How I respond when asked if I have siblings.
How do I answer that? Yes. No. I did. Whatever answer I give is awkward. If I say “yes,” then I’m telling the truth but if they prod…I’ll get to that in a second. If I say “no,” I feel like I’m being disloyal to my brother.
After Andrew died, I would tell the truth, “I did have a brother but he was hit by a car and died.” That was always met by looks of horror, sadness and then pity. When it was fresh, I might tear up. People always want to know more and then it’s awkward. Really awkward.
If I chose to say, “Yes. I have one brother.” the conversation moves on or, I get into the following situation. I’m going to tell the whole story for two reasons. The first being it portrays the dilemma that people who have dealt with loss relate too. The second, it’s pretty funny in the most awkward way possible.
I had just moved to Cardiff, Wales for a year. One of the first tasks of my new job was to go to a conference and help assist behind the scenes. I was getting to know the team and one guy asked if I had any siblings. Seems like an innocent question. Poor guy didn’t know what he was asking. I decided to say, “yes” because I didn’t want to get off on a depressing foot. The conversation proceeded and he asked more about my brother. How old was he? What did he do? I should’ve fessed up right there but I thought, I’ll go with it. I have no idea why. I said my brother was 20 (the age he would’ve been) and worked in science (at the age of 7 that’s what he wanted to do!). I totally lied. Again. No idea why. A few days later I actually went to him and told him the real story. I apologized and explained how hard it is to answer that question. I’m pretty sure he thought I was crazy. Maybe I am. Maybe I’m not. What I do know is I wish that I could’ve answered that question very differently than I did.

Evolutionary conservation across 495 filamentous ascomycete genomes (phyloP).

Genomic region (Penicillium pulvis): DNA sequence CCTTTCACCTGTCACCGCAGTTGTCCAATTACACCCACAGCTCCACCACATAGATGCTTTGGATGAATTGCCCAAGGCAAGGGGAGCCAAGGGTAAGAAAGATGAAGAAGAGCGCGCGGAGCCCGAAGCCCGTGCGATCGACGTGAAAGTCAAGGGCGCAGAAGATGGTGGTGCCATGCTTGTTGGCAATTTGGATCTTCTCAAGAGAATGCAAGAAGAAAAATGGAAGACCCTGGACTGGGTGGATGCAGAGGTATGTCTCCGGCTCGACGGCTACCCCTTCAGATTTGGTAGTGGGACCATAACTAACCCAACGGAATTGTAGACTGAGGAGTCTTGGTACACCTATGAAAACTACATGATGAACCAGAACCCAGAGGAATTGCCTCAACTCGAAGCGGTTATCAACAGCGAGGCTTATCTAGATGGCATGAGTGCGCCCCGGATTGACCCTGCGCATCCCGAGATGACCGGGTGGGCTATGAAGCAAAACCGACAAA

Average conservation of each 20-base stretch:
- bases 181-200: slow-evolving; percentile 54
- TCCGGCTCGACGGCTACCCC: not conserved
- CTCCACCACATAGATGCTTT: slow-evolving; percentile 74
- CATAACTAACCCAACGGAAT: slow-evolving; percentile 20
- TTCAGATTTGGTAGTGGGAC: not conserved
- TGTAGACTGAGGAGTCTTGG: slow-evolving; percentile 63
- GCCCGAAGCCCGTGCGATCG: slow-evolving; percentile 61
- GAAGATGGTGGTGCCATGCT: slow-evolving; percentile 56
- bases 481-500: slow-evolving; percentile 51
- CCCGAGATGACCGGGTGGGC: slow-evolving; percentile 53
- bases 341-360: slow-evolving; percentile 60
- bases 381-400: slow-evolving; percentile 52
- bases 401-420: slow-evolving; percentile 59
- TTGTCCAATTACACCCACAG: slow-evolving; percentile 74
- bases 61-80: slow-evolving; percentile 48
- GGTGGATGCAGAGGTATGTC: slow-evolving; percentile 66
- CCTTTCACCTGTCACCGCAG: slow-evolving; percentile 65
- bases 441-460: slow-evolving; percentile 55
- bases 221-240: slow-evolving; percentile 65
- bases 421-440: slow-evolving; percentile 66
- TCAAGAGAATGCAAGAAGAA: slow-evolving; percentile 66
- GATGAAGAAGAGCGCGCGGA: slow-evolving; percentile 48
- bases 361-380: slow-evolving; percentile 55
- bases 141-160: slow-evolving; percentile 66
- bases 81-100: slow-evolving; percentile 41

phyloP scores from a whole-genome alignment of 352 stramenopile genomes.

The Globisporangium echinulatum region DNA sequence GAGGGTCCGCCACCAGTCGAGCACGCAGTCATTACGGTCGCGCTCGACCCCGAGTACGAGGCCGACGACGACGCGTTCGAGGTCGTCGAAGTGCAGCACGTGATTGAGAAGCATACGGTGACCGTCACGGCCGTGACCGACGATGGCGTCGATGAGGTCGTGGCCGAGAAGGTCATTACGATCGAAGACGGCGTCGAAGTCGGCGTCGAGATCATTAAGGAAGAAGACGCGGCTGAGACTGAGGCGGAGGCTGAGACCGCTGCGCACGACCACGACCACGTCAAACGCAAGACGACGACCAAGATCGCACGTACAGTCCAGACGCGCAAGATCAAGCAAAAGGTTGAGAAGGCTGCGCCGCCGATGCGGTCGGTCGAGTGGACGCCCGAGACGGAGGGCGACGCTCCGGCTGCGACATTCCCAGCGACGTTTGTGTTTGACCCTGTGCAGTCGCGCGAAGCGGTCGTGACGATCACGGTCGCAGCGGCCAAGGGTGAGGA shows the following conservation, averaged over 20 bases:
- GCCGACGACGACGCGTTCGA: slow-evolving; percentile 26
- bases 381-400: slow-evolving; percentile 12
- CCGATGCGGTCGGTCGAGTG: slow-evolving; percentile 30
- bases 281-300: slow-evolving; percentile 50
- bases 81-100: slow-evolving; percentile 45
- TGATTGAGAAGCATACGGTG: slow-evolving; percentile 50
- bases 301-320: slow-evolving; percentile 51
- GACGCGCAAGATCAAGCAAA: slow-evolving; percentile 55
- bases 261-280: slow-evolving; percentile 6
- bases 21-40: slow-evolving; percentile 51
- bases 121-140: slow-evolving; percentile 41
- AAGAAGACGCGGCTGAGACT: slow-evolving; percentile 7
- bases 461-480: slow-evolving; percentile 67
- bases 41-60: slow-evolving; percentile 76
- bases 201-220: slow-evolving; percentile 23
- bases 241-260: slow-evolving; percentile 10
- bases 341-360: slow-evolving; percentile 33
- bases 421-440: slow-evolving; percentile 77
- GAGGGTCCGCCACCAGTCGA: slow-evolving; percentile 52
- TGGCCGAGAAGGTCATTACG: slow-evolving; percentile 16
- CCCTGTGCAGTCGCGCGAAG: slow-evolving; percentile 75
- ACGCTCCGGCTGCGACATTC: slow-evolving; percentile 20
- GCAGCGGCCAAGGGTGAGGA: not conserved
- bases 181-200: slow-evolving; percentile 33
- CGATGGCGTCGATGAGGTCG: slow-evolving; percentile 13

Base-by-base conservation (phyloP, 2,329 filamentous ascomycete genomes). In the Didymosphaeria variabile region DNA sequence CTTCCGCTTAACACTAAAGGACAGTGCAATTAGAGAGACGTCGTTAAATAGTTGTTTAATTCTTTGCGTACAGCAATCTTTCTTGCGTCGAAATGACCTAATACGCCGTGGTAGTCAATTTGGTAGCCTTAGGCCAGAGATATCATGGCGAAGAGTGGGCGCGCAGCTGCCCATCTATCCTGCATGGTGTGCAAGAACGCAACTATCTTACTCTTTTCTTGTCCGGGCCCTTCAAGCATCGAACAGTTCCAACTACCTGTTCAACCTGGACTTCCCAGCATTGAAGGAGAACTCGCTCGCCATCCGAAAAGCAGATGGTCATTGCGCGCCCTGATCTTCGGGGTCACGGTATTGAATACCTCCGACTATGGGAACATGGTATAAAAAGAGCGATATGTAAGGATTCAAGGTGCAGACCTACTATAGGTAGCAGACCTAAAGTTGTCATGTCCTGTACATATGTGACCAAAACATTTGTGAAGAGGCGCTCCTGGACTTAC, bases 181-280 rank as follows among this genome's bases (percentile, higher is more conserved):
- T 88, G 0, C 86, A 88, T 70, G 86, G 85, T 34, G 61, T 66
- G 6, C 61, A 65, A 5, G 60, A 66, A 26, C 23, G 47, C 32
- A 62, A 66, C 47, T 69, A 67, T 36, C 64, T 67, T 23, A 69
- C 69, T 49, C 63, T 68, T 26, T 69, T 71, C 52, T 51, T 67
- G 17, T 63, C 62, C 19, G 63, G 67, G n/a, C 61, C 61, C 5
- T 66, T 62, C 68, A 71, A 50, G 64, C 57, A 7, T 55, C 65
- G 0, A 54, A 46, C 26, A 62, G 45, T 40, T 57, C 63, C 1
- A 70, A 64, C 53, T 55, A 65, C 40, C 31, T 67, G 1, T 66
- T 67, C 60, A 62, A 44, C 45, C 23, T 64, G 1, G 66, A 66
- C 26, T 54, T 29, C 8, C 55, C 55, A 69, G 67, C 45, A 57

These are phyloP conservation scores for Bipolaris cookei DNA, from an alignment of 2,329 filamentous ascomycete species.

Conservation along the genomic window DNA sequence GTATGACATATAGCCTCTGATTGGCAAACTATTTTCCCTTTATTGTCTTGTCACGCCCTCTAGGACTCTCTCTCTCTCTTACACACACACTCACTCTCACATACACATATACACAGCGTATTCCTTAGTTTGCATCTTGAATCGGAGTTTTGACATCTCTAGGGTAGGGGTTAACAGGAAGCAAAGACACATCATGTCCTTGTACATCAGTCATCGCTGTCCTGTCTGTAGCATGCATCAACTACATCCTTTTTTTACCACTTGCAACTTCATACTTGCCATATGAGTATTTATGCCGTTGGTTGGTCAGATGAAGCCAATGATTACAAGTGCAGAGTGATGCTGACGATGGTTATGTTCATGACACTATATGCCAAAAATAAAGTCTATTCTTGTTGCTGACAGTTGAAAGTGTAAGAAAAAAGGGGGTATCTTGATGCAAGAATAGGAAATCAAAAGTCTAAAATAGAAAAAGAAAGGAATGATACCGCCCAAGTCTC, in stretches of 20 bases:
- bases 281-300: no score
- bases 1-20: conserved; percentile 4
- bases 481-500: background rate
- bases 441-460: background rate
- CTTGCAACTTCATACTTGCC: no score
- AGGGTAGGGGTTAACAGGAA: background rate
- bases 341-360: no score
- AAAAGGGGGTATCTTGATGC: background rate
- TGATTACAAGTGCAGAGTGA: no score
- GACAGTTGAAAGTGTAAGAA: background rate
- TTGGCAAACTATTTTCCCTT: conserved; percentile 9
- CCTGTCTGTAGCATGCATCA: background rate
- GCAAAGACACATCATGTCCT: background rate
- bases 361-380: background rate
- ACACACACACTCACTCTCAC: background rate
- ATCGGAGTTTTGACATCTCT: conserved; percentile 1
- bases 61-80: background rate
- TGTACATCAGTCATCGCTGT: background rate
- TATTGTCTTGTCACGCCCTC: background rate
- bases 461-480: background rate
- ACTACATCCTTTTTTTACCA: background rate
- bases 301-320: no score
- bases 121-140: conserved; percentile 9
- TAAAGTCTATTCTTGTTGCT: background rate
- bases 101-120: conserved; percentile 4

The sibling questions is fairly standard when you are getting to know someone. It’s right up there with “what do you do?” “Are you married?” “Any kids?” There really is no avoiding the question. None. I’ve decided this is going to be how I answer this question.
“So Meghan, do you have any brothers or sisters?”
“I did but he passed away when I was 12.”
Since I can’t avoid the question, I’m just going to answer it head-on. It’s the truth. I loved having a brother and I love his memory. Yes, this may be the entrance to an awkward silence or look of pity. It’s part of who I am. What makes me who I am. I am a sister. It’s been awhile since I could claim the title but I think it’s a title worth keeping.